Mental health

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Considering all the consternation over the meaning of "like a bitch" lately, I can understand why this poor soul's attention would be drawn to #41.  To tell the truth, though, I wouldn't know how to respond to any of these "questions".

[h.t. Tim Leonard]


  1. Jim Breen said,

    October 14, 2016 @ 8:29 pm

    Can anyone find the original Japanese questionnaire? I'd love to know what was the source of "reluctant;ly standing belly to casual word" too.

  2. JS said,

    October 14, 2016 @ 9:18 pm

    "Standing belly" must be 腹を立てる? Um, "You easily get upset over casual remarks? Or sth…

  3. Mara K said,

    October 14, 2016 @ 9:30 pm

    Why is "forty" written out, when all the other numbers are numerals?

  4. David Morris said,

    October 14, 2016 @ 11:12 pm

    "Which may result in unexpected chaos" covers just about everything!

  5. phspaelti said,

    October 14, 2016 @ 11:38 pm

    > Why is "forty" written out?

    Presumably this was run through some "grammar" checker that suggests that numbers that can be written as simple words be written out at the beginning of a sentence.

  6. phspaelti said,

    October 14, 2016 @ 11:46 pm

    "Say bitches" might be intended for "to bitch about (something)", i.e., excessive complaining. Obviously in this context the translation would be overly casual, but this strikes me as a plausible error if the translator has had some exposure to spoken English.

  7. Jim Breen said,

    October 15, 2016 @ 4:21 am

    @JS. 腹を立てるって. Well done. I never thought of linking that idiomatic expression to "standing belly".

    There are masses of XXを立てる expressions that would lead to hilarious literal translations.

  8. Jerry Friedman said,

    October 15, 2016 @ 9:08 am

    phspaelti:"Say bitches" might be intended for "to bitch about (something)", i.e., excessive complaining.

    My first thought was that the original meant something like "Sometimes you want to call people bitches," but I think you're probably right.

  9. Mark Meckes said,

    October 16, 2016 @ 9:10 pm

    Would anyone care to explain JS's suggestion and Jim Breen's follow-up comment for the benefit of those of us who don't read Japanese?

  10. Jim Breen said,

    October 17, 2016 @ 6:06 am

    @Mark – I'll try.
    腹を立てる means "to take offence; to get angry; to lose one's temper". The structure is 腹 (hara – noun), を (wo – object marker), 立てる (tateru – verb).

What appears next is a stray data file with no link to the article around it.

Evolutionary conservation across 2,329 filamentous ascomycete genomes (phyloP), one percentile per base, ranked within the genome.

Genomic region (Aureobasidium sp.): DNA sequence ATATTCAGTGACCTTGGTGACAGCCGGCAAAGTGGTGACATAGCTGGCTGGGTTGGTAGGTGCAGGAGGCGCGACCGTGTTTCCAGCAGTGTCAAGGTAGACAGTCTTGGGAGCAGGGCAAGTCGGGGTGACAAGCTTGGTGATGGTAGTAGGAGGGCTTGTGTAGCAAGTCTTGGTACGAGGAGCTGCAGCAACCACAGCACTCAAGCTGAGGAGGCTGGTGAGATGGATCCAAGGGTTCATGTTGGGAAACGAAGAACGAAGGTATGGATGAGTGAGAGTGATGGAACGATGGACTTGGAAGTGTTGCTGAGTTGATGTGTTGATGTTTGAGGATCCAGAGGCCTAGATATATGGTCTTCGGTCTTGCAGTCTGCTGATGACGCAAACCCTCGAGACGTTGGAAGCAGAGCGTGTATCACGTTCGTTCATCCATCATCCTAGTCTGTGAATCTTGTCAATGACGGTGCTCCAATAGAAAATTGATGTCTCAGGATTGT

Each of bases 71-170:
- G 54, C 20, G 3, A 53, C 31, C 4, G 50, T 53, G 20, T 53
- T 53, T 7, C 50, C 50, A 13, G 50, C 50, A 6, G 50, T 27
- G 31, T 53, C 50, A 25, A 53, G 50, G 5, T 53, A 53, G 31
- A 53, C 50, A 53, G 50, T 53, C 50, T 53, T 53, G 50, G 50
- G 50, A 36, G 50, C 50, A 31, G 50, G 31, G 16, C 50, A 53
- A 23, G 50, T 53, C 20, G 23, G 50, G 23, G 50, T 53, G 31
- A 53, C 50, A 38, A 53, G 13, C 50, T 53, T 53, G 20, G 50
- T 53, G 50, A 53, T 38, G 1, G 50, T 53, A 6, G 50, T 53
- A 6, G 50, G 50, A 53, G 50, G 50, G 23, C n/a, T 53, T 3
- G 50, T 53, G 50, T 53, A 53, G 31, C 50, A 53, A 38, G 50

– 腹 (hara) has stomach/abdomen/belly as its core meaning (it's the hara of harakiri), but it's a very polysemous word and the full meaning set is something like: "(1) (n) abdomen; belly; stomach; (2) womb; (3) one's mind; one's real intentions; one's true motive; (4) courage; nerve; willpower; (5) generosity; magnanimity; (6) feelings; emotions; (7) wide middle part; bulging part; (8) inside; interior; inner part; (9) (physics) anti-node; (10) counter for hard roe; (11) counter for containers with bulging middles (pots, vases, etc.)".

    – 立てる is equally polysemous, with a full set of meanings like: "(1) to stand up; to put up; to set up; to erect; to raise; (2) to thrust into; to bury into; to dig into; (3) to make (a noise); to start (a rumour); to raise (a cloud of dust, etc.); to cause; (4) to make; to establish; to set up; to develop; to formulate; (5) to put up (a political candidate); to make (one's leader); (6) to treat with respect; to give (someone) their due; to make (someone) look good; to avoid embarrassing (someone); (7) to sharpen; to make clear; (8) to shut; to close; (9) to make tea (matcha); to perform the tea ceremony; (10) to divide by; (11) (suf) to do … vigorously".

    As you can see, the the original automatic translation went for the first senses of each term, but the actual meaning is rather more complex than that.

    There are many expressions using 立てる , for example 顔を立てる. 顔 (kao) means "face" but it also means "look", "expression", "honour", "influence", etc. The expression actually means to save somebody's honour.

  11. Antariksh Bothale said,

    October 17, 2016 @ 4:48 pm

    @ Jim Breen

    I am guessing 顔を立てる (kao wo tateru) would have a direct English analog in 'saving face'. The Japanese one is probably closer to 'upholding face', but the symbolism would be fairly transparent to someone familiar with the English idiom.

  12. Jim Breen said,

    October 17, 2016 @ 9:46 pm

    @Antariksh Bothale. Re: "the symbolism would be fairly transparent to someone familiar with the English idiom."

    Probably, but the point I was trying to make was that if someone opened a dictionary and used the first sense of 立てる they may well get something as silly as "standing belly".

  13. Mark Meckes said,

    October 18, 2016 @ 1:42 pm

    @Jim Breen: Thanks!

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